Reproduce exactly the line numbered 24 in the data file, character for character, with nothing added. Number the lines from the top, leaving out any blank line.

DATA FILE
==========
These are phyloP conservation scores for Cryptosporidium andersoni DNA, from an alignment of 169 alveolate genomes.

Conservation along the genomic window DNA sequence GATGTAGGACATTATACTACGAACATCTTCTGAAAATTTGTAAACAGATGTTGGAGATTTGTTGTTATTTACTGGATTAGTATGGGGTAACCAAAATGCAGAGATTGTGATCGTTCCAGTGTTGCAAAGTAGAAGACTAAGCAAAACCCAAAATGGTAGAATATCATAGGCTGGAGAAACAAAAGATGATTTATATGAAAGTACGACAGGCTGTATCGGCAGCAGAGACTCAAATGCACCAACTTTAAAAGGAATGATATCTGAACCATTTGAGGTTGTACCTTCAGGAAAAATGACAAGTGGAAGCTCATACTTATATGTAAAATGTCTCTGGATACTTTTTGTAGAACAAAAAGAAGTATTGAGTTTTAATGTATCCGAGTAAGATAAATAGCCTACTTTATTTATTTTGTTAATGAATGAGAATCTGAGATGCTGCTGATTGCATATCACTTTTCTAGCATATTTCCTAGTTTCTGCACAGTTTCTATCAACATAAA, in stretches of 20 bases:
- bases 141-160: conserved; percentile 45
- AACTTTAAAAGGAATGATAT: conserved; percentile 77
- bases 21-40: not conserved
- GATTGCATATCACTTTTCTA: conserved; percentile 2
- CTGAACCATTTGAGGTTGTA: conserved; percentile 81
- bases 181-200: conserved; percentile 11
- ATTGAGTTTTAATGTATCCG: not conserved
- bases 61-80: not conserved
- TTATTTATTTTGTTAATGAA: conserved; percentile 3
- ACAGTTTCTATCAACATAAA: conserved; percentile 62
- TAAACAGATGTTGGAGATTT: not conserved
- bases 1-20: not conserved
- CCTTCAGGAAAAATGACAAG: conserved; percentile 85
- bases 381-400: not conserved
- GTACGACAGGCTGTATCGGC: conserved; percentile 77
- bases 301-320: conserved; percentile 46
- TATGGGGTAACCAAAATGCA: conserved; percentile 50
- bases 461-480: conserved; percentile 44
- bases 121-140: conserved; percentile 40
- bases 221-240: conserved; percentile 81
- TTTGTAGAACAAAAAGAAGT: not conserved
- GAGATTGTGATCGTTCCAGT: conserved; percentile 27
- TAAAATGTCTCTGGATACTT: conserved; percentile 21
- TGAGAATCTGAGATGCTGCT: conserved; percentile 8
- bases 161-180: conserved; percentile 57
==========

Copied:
- GAGATTGTGATCGTTCCAGT: conserved; percentile 27